In Harm's Way: A case study of Pacific Workers in Manukau Manufacturing
This report discusses research undertaken to examine injury reporting by Pacific workers in the manufacturing industry in Manukau. Pacific workers experience a high level of workplace accidents compared to other ethnicities. Although there has been a gradual reduction in incidence rates across all ethnic groups since 2005, Pacific incidence rates are still disproportionately higher than those for non-Pacific people.
There are many theories about why this discrepancy exists, but there is a paucity of empirical information to inform them. Theories include increased risk exposure, communication and literacy difficulties, relationships in the workplace between management and workers, and differing attitudes to work (Premji et al 2008, Sargeant & Tucker 2009, Seymen & Bolat 2010, Kosny 2011). This research aims to determine the causal influences on the higher observed injury rate in order to inform the development of appropriate interventions.
The highest number of ACC claims lodged by Pacific people comes from the manufacturing industry. This sector is a large employer of Pacific workers with over 19.5 percent Pacific employees, compared with 11.0 percent of the total population nationally in 2006. Manukau was chosen as the research site due to its large population base of Pacific people, who make up 19.5 percent of the Manukau workforce and 28.1 percent of the Manukau manufacturing workforce.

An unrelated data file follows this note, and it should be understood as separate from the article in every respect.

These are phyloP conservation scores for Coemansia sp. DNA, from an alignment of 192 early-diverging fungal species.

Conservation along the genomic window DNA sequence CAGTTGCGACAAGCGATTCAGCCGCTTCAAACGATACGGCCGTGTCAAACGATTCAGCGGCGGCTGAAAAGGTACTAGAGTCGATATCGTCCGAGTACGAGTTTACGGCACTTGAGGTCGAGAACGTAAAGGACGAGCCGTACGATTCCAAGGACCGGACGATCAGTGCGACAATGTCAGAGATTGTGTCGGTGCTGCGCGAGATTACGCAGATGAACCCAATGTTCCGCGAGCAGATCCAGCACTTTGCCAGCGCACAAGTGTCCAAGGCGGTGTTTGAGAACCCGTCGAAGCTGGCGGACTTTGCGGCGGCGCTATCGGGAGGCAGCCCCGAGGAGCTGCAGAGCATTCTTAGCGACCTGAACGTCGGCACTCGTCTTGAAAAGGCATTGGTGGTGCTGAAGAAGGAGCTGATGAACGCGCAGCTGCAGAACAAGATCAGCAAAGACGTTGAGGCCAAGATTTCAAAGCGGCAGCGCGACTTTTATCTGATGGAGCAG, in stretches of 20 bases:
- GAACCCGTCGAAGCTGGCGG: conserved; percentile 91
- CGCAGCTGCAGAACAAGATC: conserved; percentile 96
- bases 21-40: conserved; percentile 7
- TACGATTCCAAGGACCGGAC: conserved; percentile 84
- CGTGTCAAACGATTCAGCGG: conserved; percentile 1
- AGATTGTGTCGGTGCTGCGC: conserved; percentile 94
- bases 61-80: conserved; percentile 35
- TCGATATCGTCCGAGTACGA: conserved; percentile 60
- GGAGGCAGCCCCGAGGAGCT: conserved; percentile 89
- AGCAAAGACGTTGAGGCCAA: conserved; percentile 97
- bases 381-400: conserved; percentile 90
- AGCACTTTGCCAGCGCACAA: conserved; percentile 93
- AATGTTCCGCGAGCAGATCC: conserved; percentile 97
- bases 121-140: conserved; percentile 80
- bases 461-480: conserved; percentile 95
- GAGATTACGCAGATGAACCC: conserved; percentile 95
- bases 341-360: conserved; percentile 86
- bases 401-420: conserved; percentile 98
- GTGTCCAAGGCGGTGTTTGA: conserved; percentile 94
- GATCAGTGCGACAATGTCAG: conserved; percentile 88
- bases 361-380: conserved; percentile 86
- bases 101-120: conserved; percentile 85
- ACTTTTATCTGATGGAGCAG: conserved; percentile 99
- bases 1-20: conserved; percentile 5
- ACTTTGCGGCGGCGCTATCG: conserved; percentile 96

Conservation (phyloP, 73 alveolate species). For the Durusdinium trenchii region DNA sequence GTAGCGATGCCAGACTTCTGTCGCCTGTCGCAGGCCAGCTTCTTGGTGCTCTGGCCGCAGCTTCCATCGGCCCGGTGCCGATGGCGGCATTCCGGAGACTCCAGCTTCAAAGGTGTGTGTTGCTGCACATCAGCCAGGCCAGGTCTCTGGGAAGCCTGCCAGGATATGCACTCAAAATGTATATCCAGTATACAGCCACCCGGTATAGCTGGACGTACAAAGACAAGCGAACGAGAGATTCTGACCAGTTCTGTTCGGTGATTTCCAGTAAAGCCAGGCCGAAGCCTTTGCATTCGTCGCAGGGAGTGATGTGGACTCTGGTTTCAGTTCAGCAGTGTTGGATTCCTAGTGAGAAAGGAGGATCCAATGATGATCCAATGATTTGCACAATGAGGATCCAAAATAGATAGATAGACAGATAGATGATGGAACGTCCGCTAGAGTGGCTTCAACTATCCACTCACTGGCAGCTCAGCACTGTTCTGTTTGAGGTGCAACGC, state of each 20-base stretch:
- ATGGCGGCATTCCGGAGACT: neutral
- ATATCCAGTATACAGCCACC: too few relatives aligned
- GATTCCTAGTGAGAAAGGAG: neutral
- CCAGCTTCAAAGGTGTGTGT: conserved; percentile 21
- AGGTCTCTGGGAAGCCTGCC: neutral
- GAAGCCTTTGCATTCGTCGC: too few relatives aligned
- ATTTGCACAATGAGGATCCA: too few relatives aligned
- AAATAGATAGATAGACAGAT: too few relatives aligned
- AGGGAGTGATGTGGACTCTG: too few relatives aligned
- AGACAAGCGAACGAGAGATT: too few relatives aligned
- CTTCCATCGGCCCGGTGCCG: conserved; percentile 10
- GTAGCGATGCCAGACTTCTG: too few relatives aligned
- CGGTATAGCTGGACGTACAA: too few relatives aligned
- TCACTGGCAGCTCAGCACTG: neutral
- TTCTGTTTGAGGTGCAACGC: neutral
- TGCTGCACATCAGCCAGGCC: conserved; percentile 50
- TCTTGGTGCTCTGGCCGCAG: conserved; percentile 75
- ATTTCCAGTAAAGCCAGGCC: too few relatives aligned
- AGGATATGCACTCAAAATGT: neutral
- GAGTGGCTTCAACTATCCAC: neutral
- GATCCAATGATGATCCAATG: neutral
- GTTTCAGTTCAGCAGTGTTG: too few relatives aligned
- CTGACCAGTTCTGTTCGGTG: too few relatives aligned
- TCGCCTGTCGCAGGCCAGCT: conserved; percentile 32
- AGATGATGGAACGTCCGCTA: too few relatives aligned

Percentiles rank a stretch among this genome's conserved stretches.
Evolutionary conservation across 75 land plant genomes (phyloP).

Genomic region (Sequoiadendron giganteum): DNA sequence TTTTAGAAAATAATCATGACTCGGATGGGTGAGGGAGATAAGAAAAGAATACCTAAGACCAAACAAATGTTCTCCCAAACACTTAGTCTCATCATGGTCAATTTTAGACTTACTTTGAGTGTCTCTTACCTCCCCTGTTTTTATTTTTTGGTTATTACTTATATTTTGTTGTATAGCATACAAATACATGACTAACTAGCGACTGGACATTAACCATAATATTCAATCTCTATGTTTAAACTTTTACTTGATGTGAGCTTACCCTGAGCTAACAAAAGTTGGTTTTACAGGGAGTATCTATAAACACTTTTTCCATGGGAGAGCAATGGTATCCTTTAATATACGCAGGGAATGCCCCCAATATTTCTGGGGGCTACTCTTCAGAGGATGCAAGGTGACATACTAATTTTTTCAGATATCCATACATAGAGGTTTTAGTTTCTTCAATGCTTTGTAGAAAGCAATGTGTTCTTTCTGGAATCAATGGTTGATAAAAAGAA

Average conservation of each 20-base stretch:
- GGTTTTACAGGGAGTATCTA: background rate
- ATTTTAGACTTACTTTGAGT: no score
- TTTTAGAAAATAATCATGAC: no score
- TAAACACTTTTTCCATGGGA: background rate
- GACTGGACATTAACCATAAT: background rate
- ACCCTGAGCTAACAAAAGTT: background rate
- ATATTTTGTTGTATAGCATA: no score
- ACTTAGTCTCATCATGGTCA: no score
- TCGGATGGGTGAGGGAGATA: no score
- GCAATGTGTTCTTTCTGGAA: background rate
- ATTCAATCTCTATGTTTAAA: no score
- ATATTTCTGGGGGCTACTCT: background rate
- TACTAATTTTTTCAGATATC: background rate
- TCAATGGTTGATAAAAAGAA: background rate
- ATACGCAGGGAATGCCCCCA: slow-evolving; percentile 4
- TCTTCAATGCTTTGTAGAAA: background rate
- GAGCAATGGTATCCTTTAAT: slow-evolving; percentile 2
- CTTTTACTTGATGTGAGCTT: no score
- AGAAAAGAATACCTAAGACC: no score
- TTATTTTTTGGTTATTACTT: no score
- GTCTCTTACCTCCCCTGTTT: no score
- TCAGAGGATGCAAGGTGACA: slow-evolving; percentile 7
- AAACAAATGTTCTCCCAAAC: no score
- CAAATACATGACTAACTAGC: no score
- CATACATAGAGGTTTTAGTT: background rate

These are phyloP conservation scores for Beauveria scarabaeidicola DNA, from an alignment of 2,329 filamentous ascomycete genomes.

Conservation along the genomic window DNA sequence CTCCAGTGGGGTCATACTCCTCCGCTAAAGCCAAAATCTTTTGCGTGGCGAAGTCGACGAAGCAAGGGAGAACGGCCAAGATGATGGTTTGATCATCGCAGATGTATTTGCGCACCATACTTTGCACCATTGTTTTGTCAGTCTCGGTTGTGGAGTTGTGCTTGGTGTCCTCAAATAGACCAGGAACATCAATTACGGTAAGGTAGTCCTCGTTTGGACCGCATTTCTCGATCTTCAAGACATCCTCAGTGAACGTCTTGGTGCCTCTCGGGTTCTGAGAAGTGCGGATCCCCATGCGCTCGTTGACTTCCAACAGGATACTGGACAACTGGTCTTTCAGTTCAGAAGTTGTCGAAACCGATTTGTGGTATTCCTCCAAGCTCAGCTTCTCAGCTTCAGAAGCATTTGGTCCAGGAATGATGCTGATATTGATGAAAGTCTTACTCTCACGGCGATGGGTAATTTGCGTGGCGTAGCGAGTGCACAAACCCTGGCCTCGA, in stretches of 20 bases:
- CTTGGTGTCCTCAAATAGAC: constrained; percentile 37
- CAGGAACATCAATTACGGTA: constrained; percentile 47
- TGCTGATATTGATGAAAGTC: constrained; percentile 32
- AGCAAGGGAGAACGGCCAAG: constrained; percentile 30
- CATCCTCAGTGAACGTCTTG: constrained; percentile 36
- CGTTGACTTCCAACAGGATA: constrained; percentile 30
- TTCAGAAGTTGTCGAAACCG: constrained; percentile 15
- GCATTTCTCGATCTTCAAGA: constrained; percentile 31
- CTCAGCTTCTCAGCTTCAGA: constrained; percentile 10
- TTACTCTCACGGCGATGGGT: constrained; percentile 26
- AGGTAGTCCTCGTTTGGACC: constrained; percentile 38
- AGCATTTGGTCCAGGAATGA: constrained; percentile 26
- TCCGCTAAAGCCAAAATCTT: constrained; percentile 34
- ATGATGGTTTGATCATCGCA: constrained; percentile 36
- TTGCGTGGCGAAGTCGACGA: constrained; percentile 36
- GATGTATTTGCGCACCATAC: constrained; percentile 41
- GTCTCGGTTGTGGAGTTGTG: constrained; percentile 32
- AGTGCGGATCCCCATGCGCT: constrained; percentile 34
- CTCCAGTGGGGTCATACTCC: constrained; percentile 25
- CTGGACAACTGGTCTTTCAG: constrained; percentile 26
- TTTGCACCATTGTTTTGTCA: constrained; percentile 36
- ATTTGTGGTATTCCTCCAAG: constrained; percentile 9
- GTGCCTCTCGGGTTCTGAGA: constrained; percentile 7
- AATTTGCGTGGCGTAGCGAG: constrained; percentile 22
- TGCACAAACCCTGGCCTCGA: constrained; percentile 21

- To understand the causal influences on the injury rate experienced by Pacific people in an applied setting.
- To help enable the informed development of appropriate health and safety interventions to reduce the accident rate experienced by Pacific people.
This report summarises the existing literature in the area, before discussing the methods used in the research. The first results section is the quantitative analysis of ACC data. The qualitative data is divided into two sections: first, the employees' perspectives, followed by the employers' perspectives. Finally, the report discusses the findings of the research, before concluding and making recommendations for future work by the Department of Labour.